When I was growing up, I would play video games in my basement until 3am, trying not to wake my parents — or sometimes I'd sprint to my friends' houses after school to thrash them at Super Smash Bros. It was a hobby, something we did in our downtime. It was a world away from today's stadiums filled with hundreds (thousands?!) of people who buy tickets to support their favorite professional gamers. Professional esports are sweeping the entire world, and I, being the person who cherished her red Game Boy for years, wanted to see firsthand what this phenomenon was all about. So I went to the League of Legends NA LCS Championship Finals, a two-day event held every year to determine which teams will advance to the World Championship Finals.
The entire esports community is made up of professionals who just happen to be extremely good at playing their hobby. Of course they train and practice, but at one point almost all pros were just casual players turned serious. “I mean, my favorite thing professionally is just playing League itself,” said Huhi, a professional mid-laner for Counter Logic Gaming, who was playing on the stage during these Finals. “The reason why I started to be a professional gamer is because I just purely liked playing games as a hobby. I’m just thankful that I was given this opportunity and have this job. Thinking about back then makes me motivated to work even harder.”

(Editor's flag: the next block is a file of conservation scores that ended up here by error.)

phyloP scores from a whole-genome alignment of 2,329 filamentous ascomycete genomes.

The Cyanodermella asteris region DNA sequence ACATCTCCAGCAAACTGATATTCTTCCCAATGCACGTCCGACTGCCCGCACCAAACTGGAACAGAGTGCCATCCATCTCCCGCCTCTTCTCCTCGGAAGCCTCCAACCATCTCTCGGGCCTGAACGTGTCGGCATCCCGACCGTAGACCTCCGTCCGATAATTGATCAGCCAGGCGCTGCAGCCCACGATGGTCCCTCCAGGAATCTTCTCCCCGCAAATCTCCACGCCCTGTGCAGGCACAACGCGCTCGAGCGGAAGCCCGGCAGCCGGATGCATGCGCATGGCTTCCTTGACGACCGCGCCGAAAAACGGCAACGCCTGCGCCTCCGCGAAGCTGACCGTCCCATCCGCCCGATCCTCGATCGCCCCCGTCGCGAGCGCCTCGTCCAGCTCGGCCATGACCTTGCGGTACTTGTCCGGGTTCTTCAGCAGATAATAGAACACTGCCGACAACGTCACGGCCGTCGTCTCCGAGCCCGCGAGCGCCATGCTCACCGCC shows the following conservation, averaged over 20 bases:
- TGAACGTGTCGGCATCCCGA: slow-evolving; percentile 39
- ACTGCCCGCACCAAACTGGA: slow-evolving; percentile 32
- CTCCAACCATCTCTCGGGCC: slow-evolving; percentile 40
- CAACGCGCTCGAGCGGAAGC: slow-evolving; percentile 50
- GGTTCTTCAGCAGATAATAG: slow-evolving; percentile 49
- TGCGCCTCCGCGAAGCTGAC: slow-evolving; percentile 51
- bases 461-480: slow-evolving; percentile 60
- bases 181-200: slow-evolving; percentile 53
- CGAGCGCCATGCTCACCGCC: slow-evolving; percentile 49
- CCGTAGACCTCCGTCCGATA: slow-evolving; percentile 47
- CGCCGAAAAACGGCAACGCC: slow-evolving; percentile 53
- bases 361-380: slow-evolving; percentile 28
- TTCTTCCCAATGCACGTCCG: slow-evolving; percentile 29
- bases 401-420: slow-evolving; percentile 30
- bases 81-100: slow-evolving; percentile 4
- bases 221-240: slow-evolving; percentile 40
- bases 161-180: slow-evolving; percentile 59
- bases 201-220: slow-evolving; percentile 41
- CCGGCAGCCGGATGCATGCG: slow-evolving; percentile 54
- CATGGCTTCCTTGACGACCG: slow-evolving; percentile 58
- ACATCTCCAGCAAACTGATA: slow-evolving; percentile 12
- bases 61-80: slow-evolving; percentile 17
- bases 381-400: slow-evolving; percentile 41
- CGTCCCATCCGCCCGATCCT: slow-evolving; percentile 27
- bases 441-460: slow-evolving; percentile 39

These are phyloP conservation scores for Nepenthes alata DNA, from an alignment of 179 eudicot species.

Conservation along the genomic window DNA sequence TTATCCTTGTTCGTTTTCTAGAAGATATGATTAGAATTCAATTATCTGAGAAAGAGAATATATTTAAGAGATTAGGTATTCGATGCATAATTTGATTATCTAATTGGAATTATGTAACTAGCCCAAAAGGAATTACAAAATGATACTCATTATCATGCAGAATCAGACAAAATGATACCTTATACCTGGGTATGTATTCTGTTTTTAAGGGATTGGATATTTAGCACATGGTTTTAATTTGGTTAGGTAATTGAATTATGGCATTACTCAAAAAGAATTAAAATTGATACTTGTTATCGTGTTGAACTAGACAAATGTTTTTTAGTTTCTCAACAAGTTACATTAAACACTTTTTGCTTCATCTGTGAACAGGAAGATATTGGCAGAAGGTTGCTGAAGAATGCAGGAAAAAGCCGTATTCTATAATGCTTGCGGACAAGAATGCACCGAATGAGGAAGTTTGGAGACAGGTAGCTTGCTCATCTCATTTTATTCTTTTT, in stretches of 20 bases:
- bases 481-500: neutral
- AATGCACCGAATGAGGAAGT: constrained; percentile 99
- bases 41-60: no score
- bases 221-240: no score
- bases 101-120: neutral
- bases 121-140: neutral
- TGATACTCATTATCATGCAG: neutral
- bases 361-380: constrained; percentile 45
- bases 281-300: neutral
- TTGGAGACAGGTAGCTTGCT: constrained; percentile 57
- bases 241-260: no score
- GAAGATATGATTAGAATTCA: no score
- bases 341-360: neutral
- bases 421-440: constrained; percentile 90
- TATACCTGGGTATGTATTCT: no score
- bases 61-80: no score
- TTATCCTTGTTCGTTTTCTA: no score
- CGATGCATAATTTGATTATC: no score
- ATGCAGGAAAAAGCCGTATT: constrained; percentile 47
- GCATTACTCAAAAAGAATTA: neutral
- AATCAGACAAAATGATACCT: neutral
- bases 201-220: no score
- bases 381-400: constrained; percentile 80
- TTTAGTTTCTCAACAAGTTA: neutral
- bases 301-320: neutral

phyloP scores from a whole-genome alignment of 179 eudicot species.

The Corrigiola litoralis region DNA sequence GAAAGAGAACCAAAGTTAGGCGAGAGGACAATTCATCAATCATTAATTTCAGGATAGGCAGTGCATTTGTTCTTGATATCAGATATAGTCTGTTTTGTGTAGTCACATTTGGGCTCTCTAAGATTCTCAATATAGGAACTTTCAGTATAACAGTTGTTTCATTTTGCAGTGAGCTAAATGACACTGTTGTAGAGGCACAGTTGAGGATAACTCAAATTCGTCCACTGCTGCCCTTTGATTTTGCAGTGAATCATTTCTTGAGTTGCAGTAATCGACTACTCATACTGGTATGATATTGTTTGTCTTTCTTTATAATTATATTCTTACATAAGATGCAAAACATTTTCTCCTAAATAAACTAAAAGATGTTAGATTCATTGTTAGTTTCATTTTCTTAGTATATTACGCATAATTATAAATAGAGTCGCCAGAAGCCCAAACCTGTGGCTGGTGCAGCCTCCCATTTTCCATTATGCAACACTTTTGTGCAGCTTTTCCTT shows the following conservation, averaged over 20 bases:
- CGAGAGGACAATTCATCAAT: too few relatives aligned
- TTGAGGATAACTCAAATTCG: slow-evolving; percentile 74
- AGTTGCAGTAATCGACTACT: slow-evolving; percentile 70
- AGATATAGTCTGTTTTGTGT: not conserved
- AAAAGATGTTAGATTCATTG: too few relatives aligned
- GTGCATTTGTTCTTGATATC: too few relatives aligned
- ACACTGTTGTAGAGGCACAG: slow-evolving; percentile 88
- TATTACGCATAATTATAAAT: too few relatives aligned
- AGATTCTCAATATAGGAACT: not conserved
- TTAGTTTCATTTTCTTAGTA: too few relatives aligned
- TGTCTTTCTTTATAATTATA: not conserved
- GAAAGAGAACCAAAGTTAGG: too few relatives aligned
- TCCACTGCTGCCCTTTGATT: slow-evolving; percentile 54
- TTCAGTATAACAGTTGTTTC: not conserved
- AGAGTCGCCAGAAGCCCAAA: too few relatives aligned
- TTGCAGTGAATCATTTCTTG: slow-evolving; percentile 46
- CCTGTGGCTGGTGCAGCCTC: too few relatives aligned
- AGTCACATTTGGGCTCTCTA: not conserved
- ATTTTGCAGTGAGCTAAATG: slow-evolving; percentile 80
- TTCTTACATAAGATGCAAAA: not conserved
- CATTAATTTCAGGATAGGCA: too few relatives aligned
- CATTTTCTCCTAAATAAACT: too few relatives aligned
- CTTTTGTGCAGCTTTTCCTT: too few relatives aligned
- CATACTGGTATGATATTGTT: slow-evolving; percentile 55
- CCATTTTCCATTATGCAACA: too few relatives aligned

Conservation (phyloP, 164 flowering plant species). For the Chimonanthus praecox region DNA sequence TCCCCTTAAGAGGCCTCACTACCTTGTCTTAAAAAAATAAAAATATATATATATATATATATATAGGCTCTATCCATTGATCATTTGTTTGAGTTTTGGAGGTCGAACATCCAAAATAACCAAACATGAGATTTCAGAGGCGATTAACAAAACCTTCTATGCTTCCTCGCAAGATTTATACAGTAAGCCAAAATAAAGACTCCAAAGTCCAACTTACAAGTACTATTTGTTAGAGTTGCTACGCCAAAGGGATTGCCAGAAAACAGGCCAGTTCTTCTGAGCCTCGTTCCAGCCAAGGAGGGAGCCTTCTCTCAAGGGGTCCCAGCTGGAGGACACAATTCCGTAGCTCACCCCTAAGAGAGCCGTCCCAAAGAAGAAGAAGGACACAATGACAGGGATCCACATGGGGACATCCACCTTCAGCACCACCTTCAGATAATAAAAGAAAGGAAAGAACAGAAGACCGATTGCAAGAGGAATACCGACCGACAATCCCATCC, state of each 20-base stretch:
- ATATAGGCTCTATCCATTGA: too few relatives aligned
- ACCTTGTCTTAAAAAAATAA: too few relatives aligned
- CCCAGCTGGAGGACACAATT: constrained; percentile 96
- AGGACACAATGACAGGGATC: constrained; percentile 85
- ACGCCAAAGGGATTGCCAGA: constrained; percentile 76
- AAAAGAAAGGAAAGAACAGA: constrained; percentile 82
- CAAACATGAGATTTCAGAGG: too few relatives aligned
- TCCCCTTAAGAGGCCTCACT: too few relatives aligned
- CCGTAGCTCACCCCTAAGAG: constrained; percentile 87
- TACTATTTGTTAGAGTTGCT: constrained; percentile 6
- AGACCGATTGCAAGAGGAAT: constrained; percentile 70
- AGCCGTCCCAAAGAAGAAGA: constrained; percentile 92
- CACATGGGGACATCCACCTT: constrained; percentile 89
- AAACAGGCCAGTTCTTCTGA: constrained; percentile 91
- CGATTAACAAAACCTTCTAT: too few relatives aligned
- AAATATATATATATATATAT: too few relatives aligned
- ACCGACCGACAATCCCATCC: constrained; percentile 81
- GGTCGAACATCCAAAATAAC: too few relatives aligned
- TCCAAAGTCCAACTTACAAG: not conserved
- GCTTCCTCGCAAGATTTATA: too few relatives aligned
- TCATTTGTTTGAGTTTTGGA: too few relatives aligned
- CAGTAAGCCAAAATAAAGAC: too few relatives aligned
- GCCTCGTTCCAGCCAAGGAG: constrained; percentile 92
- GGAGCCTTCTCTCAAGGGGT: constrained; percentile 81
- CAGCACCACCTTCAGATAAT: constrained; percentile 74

Even after becoming a pro, players usually still play the game with the rest of the community. This is the one major difference between esports and, well, every other kind of sport — as a basketball player, for instance, you don’t hit the courts with your fans. Especially now with streaming platforms on YouTube and Twitch, it’s easier than ever to support your favorite player. Streaming allows pros not only to practice with an audience but it also allows their fans to get a better idea of who they are. Huhi streams and uploads videos to YouTube. “It’s just really cool for me because I can also see myself as I stream more with viewership going up, and I feel like people are supporting me more and more,” he said. “Even in chat, they’ll say nice stuff, so for me it’s also a way to get confidence I guess because people are supporting me directly through the chat and we’re spending time together. It makes me more motivated to play better so that I can prove to them that they’re not supporting the wrong person,” he said with a laugh.